“Nutrition plays a role in every equine health condition, and the horse’s diet can either support or hinder healing and inflammation.” – Dr. Doug Herthel, founder of Platinum Performance
My first senior horse, Chaco, came to me cribbing constantly and underweight. He had a history of difficulty keeping weight on. I knew a good diet was critical to having a chance at the cribbing going away and him being able to maintain his weight.
My first horse the day I picked him up. 26 years old.
Here’s his daily diet before I owned him:
1. 3 scoops of soaked beat pulp
2. 1 scoop of soaked alfalfa cubes
3. A few scoops of senior horse feed
4. Local western Washington hay
5. Some pasture turnout in summer
Here’s his daily diet I switched him to when I got him:
1. 20 lbs. timothy/orchard grass mix hay (from eastern Washington)
2. 2 lbs. eastern Washington alfalfa hay
3. 24/7 pasture turnout
4. Mineral supplement
5. Omega 3 fatty acid supplementation during the non-growing season
Six years in to his new diet. Age 32.
*I got rid of the local western Washington hay. It had a poor nutritional profile.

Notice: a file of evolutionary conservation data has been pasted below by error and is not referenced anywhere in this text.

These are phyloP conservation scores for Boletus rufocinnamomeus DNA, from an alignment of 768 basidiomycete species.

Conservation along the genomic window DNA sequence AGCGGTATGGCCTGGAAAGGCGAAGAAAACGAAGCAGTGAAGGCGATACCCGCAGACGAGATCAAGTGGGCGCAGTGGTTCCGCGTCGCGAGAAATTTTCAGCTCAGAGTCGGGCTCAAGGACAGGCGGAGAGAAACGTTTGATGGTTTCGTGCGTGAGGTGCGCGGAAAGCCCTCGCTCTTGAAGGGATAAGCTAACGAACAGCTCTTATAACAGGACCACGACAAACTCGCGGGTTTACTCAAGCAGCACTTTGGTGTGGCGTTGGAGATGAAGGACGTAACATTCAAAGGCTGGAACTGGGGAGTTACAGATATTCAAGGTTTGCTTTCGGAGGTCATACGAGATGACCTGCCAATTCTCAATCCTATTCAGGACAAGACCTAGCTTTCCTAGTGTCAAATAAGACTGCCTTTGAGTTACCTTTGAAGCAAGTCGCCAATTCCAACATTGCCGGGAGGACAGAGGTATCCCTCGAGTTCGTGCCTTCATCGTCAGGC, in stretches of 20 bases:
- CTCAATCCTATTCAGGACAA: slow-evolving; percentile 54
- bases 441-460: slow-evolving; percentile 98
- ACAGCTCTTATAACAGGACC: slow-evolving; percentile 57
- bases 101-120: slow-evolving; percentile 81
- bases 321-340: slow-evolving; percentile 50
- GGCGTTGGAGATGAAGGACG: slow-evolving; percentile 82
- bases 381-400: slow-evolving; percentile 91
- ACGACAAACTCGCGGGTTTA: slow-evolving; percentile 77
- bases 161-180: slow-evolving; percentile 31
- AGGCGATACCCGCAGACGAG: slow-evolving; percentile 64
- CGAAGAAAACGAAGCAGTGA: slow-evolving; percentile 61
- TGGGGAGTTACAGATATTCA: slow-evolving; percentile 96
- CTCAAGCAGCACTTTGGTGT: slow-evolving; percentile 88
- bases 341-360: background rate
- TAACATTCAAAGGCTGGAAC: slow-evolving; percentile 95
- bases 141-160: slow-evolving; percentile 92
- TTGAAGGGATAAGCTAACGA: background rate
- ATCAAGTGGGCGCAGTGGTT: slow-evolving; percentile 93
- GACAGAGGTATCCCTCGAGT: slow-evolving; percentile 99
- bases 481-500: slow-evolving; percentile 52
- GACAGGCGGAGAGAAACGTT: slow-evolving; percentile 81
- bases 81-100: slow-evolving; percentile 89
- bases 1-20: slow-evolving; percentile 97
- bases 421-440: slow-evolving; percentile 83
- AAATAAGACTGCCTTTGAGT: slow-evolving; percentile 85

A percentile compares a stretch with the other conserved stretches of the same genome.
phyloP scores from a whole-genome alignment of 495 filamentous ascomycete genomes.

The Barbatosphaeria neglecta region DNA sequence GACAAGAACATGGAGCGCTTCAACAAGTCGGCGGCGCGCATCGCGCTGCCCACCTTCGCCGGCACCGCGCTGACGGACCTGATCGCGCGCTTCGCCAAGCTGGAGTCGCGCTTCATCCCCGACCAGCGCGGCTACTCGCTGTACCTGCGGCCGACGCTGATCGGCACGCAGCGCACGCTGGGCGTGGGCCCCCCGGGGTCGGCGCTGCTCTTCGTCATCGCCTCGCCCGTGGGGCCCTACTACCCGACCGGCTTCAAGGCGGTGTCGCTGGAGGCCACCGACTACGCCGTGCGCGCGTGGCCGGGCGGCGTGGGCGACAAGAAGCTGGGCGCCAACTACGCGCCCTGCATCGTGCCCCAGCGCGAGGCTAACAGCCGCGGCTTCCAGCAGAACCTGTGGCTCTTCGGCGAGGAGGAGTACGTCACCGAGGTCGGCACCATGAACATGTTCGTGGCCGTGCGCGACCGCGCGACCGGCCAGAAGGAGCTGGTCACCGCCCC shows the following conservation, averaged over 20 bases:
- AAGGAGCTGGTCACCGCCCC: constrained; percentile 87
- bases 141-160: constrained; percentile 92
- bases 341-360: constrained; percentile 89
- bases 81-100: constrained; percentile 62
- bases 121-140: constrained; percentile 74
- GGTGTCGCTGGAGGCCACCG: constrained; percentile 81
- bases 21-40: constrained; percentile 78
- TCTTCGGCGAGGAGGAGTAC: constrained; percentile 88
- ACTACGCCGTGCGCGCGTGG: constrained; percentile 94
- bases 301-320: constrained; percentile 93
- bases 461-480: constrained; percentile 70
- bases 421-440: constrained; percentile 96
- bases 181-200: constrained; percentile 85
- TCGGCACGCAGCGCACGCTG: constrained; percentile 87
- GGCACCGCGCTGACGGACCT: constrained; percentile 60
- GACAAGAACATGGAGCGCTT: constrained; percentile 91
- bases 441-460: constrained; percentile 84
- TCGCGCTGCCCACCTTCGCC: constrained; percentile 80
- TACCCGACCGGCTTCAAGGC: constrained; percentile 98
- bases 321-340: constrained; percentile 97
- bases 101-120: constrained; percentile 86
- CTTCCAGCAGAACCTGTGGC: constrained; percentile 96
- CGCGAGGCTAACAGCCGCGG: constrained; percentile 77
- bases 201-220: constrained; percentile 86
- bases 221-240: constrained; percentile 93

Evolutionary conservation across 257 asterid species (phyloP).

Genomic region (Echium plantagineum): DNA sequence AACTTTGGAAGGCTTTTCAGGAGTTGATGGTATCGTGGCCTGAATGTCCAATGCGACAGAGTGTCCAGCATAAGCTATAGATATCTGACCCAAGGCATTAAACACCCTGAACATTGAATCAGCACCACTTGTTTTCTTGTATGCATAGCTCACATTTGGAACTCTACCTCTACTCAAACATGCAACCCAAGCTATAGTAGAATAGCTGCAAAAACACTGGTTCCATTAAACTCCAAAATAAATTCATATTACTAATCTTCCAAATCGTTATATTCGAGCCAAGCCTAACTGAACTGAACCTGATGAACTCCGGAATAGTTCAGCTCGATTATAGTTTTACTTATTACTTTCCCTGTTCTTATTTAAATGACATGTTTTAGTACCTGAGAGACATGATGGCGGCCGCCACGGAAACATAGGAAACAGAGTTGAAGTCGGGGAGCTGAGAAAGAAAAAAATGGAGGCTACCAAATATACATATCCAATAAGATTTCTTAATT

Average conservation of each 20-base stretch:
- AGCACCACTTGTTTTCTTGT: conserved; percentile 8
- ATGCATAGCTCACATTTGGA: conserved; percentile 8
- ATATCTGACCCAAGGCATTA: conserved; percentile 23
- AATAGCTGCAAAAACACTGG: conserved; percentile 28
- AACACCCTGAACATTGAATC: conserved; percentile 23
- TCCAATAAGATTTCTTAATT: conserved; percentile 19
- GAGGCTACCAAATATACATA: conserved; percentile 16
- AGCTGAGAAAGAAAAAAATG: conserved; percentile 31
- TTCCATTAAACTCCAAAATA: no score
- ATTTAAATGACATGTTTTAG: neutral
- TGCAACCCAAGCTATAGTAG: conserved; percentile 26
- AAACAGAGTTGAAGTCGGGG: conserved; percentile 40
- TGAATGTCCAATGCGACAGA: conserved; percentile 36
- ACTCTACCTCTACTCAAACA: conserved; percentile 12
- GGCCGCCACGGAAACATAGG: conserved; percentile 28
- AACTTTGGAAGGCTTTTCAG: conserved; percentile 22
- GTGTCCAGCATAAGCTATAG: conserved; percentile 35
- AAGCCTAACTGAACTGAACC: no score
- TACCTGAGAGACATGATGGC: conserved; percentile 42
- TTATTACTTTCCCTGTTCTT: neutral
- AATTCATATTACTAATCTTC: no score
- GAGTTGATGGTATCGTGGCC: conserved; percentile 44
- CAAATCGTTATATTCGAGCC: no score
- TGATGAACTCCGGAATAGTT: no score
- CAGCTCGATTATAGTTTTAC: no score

*I got rid of the senior horse feed. It was grain based. Not only did grain cause Chaco to crib, but grain is related to numerous health disorders in horses.
*I got rid of the beat pulp. While beat pulp can be a source of fiber, I wanted to see if just feeding him high quality hay would take care of his nutritional needs. (It did).
*I added a powdered mineral supplement to balance the nutritional profile of the hay.
*I supplemented omega 3 fatty acids in the non-growing season. During the growing season, grass has omega 3 fatty acids. If the horse doesn’t have grass, then supplement the omega 3 fatty acids. Sunflower seeds, ground flax seed, flax oil or hemp oil all have omega 3 fatty acids.
Today, his constant cribbing has stopped. He can maintain his weight on hay and pasture alone. And an added bonus is his silky soft coat. It is so soft and luxurious I can’t get enough of it. What’s the secret? The diet.
Are you having health problems with your own horse? Take a close look at the diet. Good nutrition will only support your horse’s overall health.